Just ran into a problem I’ve seen before. When restarting Apache, it will just hang there waiting to restart, but never will, and sometimes it will, it will just take awhile.

This is caused by a lack of entropy for generating secrets. Entropy is “randomness”, and randomness is needed to create secret stuff. :-)

Let’s cut to the chase. How do we fix it? Well, if you are asking that question, you’re probably not dealing with incredibly sensitive data. If you were, you would already know the answer - get a hardware random number generator. They are expensive, so is there anything else I can do? Sure, I use a pseudo-random number generator. I installed rng-tools (available on debian and gentoo) and set it to use /dev/urandom. If I had a hardware random number generator, I would use /dev/hwrandom.

How much entropy do I have?

little-valley-1:/etc/apache2# cat /proc/sys/kernel/random/entropy_avail
3712

How much do I need? At least 200. /dev/random will “pause” a process (like causing Apache to hang) keeping it from proceeding until the entropy is over 64, but even that is pretty low. A full entropy pool is 4096 on my machine.

I’ve found that running “updatedb &” fills the entropy pool back up pretty quick. If I understand correctly, the three main sources of entropy for linux are:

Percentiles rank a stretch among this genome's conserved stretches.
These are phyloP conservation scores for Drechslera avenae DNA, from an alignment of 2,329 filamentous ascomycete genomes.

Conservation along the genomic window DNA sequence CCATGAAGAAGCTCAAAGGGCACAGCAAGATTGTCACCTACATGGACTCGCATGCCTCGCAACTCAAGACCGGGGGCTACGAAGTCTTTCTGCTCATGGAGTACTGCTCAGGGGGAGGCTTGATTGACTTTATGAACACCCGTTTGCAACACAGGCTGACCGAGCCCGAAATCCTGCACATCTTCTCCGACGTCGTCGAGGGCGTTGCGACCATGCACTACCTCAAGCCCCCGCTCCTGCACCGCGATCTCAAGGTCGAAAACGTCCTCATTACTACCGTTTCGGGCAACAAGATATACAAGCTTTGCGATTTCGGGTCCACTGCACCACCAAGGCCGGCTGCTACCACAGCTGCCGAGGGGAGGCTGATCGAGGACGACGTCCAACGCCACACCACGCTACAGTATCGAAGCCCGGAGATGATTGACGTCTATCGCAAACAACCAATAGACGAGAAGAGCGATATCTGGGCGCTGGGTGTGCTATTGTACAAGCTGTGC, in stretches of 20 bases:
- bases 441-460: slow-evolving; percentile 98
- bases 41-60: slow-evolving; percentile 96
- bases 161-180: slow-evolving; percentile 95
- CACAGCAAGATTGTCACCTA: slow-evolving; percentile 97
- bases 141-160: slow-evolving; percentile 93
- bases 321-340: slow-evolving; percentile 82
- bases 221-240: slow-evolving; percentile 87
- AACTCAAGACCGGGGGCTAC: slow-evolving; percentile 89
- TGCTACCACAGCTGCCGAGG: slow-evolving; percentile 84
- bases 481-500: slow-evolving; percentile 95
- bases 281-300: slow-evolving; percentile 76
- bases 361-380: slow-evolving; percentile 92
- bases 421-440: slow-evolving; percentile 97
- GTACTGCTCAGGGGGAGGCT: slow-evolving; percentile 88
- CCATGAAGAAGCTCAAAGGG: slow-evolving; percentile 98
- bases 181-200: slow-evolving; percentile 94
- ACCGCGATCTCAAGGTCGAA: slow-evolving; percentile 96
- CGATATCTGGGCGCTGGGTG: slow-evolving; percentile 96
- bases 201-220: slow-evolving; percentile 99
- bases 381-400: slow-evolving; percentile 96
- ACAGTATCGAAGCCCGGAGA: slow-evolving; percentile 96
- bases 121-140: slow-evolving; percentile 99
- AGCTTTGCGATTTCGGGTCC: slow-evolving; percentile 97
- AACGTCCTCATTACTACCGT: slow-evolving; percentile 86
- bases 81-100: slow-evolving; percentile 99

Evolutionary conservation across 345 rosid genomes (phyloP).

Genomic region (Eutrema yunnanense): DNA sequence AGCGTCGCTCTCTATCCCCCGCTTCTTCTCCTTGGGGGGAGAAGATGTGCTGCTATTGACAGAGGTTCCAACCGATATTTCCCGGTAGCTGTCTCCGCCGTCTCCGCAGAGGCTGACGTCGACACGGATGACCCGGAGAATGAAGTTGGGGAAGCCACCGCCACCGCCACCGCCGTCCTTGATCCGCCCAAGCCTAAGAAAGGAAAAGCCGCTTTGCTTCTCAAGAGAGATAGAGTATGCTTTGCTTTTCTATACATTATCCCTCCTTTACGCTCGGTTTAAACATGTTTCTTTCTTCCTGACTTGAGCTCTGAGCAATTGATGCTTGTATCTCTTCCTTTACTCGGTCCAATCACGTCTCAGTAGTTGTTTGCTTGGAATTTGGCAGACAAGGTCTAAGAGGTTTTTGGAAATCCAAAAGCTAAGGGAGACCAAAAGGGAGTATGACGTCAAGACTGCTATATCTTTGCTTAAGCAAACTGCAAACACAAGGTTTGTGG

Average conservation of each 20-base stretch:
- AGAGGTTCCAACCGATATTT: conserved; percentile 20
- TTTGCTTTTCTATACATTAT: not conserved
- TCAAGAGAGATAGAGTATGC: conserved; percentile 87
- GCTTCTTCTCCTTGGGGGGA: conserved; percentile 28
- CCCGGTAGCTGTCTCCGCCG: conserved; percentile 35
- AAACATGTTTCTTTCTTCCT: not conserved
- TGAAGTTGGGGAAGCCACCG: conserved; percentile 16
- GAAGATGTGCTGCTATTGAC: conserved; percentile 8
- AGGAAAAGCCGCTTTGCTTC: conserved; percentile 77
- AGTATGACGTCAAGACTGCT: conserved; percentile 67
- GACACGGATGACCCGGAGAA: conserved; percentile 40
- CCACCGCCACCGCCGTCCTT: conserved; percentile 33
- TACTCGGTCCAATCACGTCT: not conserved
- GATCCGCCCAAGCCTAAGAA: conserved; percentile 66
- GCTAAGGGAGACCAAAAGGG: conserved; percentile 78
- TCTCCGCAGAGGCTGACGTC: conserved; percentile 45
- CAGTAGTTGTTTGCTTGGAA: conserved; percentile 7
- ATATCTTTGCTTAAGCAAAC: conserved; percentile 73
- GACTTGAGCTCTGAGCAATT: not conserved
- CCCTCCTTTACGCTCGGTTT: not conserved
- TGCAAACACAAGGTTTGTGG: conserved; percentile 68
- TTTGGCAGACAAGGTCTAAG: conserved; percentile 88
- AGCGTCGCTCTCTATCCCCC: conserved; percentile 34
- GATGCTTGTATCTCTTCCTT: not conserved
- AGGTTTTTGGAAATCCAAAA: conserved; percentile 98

• mouse movement
  • keyboard events
  • hard disk activity (as well as network activity to some degree)

Considering the first two don’t get used if you have a headless, no-x server, the third is a good option. I just discovered write_wakeup_threshold, which is the threshold which causes devices to be sourced for entropy. For example, mine was set to 128, so the entropy would have to get below 128 before it would start collecting random bits again and refilling entropy. That’s fine if there is an abundance of random data, but as I said before, on a server with no mouse or keyboard, if it falls below 128, it might take awhile just to get back over it again.

I’ve since set the threshold to 2048, so that the entropy will be replenished way before it gets low. I’m also using audio-entropyd, which sources the soundcard for randomness data.

In addition to that, I do have some computers which have hardware random number generators. I play to share that randomness with other computers I have that don’t have random number generators. I’ll probably do something like this:

dd if=/dev/hwrng of=random_output bs=4096 count=1
xxd -ps random_output random_numbers.txt

on the other computer:

scp the-rng-cpu:~/random_numbers.txt ./
cat random_numbers.txt > /dev/random

Apache explains this issue here:

# Pseudo Random Number Generator (PRNG):
# Configure one or more sources to seed the PRNG of the SSL library.
# The seed data should be of good random quality.
# WARNING! On some platforms /dev/random blocks if not enough entropy
# is available. This means you then cannot use the /dev/random device
# because it would lead to very long connection times (as long as
# it requires to make more entropy available). But usually those
# platforms additionally provide a /dev/urandom device which doesn't
# block. So, if available, use this one instead. Read the mod_ssl User
# Manual for more details.

Quote of the day:

Andrew Tridgell wrote: > the problem is that you are running out of entropy in > /dev/random. Your box isn't active enough to generate enough > entropy to satisfy the needs of smbd.

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